She defeated all 21 batters she faced in the seven-inning game against Arkansas Pine Bluff. But this wasn’t just a shutout or a no-hitter. It even went beyond the traditional definition of a perfect game because every single out was a strikeout.
Within hours, the hashtag #HopeIsDope was trending and North Texas was featured on ESPN.
— North Texas Softball (@MeanGreenSB) April 12, 2021
The game is the first perfect seven-inning game in NCAA Division I history in which every out was a strikeout. While there have been other perfect D1 games in the past, others have never included a strikeout for every single out up to now.
In other words, Trautwein just achieved a feat so rare and so incredible that there’s no existing sports term to describe it.
To explain just how amazing Trautwein’s accomplishment really is, we need to take a closer look at some important baseball/softball definitions. There are three types of games which are considered notable achievements, particularly when it comes to pitching:
Shutout: This is any game in which the opposing team doesn’t score.
It could be 1-0 or 15-0 as the final score—both are considered shutouts. The winning team can play more than one pitcher and it’s still considered a “shutout” as long as the other team doesn’t rack up a single run. For the shutout to be added to a pitcher’s official statistics, however, they need to be the only one to pitch for the entire game.
No-hitter: Just like the name implies, this game involves zero hits from the opposing team. It’s still possible for the other team to get on base through a walk, a hit by pitch (HBP), or an error. This usually leads to a shutout, too, but it is technically possible for the other team to score without ever hitting the ball.
A no-hitter is usually awarded when a single pitcher plays the entire game, but it can also be attributed to two or more pitchers who contribute over the course of the game. In that case, each player is listed with the number of innings they pitched.
Perfect game: This is considered the most difficult feat for a team to achieve (it’s only happened 23 times in MLB history). The perfect game is a shutout and a no-hitter at the same time, with the winning team allowing no hits, walks, hit batsmen, interference, or errors. No one from the opposing team even gets on base. It can be accomplished by one or more pitchers for the winning team, although it most commonly occurs with a single pitcher.
Each of these notable outcomes is largely focused on (and attributed to) the pitcher’s performance. However, the defense usually plays a role, too. The rest of the team on the field, from the catcher to the infielders to the outfielders, all play backup roles that help to secure a shutout, no-hitter, or perfect game.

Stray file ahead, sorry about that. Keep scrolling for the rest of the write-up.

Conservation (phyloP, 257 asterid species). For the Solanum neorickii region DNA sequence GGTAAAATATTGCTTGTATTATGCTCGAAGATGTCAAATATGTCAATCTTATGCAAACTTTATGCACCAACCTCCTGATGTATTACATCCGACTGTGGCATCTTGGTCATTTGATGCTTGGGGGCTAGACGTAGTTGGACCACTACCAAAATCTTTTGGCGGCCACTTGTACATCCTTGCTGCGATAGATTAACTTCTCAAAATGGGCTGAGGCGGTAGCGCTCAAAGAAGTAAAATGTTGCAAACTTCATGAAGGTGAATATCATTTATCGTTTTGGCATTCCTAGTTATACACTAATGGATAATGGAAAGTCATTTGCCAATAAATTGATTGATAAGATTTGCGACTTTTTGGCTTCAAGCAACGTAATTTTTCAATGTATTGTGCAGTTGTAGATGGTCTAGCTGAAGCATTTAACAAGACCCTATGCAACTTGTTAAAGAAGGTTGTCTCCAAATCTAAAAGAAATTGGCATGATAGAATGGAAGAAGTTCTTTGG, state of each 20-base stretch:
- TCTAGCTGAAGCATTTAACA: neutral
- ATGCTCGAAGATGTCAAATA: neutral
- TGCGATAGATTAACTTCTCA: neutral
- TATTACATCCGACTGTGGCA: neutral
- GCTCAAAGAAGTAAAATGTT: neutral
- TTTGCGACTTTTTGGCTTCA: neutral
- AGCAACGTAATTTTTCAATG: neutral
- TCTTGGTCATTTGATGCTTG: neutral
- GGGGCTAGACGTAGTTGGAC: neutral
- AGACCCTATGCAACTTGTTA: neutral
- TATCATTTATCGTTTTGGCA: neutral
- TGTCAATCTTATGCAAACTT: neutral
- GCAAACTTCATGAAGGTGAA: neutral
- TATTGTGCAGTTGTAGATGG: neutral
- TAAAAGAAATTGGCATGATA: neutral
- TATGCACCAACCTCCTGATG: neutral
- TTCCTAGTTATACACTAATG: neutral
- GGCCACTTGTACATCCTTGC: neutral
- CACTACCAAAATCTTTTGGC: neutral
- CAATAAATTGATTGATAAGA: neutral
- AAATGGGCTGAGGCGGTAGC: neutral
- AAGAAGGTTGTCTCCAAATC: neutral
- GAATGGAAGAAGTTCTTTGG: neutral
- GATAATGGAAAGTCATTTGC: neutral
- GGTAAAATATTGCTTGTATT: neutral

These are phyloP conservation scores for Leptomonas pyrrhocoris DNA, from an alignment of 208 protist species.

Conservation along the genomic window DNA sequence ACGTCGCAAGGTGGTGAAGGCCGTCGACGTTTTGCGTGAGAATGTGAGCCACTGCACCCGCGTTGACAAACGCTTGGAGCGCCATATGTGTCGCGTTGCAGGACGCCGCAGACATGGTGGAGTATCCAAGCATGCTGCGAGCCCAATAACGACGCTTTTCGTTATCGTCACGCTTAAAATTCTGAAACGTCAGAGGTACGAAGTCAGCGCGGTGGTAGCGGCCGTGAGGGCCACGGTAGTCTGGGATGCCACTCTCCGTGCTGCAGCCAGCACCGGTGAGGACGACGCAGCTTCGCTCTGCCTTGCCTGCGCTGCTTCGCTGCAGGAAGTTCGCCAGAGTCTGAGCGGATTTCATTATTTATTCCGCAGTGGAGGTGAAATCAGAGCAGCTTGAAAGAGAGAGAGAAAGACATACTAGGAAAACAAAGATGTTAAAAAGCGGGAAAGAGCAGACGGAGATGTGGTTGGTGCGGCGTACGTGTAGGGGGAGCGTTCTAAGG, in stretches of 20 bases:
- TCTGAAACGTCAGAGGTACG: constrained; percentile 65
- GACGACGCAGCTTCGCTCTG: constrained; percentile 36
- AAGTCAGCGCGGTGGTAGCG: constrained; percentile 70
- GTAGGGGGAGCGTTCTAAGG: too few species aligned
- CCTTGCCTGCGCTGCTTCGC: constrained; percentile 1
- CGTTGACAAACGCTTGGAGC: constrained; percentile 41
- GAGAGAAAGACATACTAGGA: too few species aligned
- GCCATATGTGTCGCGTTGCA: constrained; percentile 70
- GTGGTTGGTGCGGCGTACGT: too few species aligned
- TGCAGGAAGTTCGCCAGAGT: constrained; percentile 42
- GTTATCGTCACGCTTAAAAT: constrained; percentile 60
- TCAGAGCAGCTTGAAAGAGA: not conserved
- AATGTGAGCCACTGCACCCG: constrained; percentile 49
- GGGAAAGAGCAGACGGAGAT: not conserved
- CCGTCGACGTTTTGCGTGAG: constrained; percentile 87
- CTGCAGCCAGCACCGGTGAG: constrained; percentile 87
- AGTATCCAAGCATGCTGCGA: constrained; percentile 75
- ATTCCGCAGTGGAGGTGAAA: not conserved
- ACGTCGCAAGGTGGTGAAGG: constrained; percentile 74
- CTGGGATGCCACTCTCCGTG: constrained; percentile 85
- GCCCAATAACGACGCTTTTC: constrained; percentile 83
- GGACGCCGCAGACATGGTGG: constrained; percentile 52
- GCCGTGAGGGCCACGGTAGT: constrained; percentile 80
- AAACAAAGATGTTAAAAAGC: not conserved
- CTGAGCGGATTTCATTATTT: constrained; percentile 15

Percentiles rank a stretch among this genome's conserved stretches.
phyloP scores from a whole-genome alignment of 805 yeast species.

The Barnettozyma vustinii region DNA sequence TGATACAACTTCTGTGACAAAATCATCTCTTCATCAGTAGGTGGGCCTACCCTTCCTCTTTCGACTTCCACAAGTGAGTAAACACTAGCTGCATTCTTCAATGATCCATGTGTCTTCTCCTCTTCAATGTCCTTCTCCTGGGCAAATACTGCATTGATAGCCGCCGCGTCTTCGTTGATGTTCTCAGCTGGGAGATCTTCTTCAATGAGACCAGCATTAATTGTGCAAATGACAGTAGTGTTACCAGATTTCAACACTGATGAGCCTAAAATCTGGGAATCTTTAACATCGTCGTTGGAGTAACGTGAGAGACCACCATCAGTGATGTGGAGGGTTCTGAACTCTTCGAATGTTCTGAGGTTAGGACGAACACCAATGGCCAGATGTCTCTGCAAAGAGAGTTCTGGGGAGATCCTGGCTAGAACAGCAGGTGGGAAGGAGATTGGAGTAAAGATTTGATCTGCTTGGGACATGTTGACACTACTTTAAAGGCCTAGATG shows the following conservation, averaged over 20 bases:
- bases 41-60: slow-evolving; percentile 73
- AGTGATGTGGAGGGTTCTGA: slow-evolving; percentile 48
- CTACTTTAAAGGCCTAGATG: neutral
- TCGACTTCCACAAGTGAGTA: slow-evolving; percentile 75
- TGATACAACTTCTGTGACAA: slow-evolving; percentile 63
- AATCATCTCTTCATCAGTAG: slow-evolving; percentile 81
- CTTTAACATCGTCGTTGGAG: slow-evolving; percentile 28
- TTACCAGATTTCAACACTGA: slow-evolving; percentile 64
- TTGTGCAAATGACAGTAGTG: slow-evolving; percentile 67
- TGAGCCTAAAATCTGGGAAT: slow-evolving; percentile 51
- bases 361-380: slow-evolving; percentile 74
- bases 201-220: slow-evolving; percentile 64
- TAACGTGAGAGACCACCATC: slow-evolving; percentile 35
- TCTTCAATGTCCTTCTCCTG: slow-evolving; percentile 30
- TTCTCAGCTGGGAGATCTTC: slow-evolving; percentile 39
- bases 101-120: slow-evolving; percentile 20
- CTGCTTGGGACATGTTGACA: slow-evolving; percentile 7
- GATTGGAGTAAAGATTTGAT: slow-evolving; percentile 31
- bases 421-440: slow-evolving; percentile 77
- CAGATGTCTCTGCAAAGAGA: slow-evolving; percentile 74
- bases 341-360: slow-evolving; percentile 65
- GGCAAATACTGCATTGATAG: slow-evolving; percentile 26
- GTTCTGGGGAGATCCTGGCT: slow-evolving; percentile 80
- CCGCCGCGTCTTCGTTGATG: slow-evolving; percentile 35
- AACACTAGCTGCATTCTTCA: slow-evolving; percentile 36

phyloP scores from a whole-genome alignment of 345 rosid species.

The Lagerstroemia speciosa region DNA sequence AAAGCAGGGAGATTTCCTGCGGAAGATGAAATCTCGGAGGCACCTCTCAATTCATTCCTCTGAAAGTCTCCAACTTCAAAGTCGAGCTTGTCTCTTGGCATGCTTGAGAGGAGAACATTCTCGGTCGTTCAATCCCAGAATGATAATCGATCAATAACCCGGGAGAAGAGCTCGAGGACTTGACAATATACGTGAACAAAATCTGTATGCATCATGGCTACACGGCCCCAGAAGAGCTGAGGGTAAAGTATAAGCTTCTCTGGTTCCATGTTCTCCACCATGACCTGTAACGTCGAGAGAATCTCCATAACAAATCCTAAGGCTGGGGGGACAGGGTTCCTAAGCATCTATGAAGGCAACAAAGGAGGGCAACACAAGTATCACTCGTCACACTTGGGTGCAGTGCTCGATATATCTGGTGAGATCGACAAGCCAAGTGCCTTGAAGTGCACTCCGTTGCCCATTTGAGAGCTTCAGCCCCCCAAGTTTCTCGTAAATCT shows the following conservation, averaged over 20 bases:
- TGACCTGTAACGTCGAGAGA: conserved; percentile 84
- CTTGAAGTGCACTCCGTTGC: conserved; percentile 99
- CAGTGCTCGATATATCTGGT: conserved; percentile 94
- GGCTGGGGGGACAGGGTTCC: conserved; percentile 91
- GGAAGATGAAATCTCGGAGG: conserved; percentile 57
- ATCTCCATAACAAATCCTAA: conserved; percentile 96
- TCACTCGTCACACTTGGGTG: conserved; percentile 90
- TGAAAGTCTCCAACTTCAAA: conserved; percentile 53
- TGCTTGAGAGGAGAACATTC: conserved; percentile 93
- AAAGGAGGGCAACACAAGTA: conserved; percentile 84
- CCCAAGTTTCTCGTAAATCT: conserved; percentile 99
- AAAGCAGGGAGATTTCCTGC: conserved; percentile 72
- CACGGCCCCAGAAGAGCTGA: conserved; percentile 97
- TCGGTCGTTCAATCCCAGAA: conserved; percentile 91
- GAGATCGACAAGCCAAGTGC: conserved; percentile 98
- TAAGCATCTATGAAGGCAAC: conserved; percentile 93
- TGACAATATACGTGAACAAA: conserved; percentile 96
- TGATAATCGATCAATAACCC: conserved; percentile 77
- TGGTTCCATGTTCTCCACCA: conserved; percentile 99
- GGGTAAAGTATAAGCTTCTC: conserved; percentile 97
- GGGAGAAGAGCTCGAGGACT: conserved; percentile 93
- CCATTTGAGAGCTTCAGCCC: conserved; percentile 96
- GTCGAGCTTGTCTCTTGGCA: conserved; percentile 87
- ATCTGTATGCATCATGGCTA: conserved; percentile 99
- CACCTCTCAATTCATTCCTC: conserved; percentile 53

That wasn’t the case when North Texas went up against Arkansas Pine Bluff on Sunday.
Only Trautwein and the team’s catcher, Ashlyn Walker, touched the ball when the team was on defense.
Yes, only two players. The pitcher and the catcher.
It was a perfect game made even more perfect by Trautwein’s strikeout with every opposing player that stepped up to the plate.
This accomplishment is so unheard of that there’s no existing baseball/softball term for it.
An “all-strikeout perfect game” would be an apt description, but it doesn’t sound quite as catchy as the other terms on the list.
A history-making performance
Trautwein pitched consistently throughout the game and led the team to a 3-0 win, the first of two for that day’s doubleheader.
As it turns out, the Pflugerville, Texas native was so caught up in the game that she didn’t even realize the feat she was about to accomplish. She had previously pitched two no-hitters in her college career, and it wasn’t until her coaches informed her after the game that she realized this game had gone beyond her previous stats.
Head coach Rodney DeLong knows the recognition for Trautwein is well-deserved.
“One thing about Hope, she’s the hardest worker on our team, brings energy to everything we do,” he told The Washington Post. “Even when we’re taking batting practice and all the pitchers are shagging balls, she’s flying around catching balls. She’s just locked in to whatever it is she has to do. I think her ability to stay focused, her attention span and all that stuff is just how she works and what goes into her game.”
DeLong even came up with a clever idea for naming the history feat.
As he told NPR’s Morning Edition, “I mean Hope did it, so maybe we call it a Hope-a-Dope.”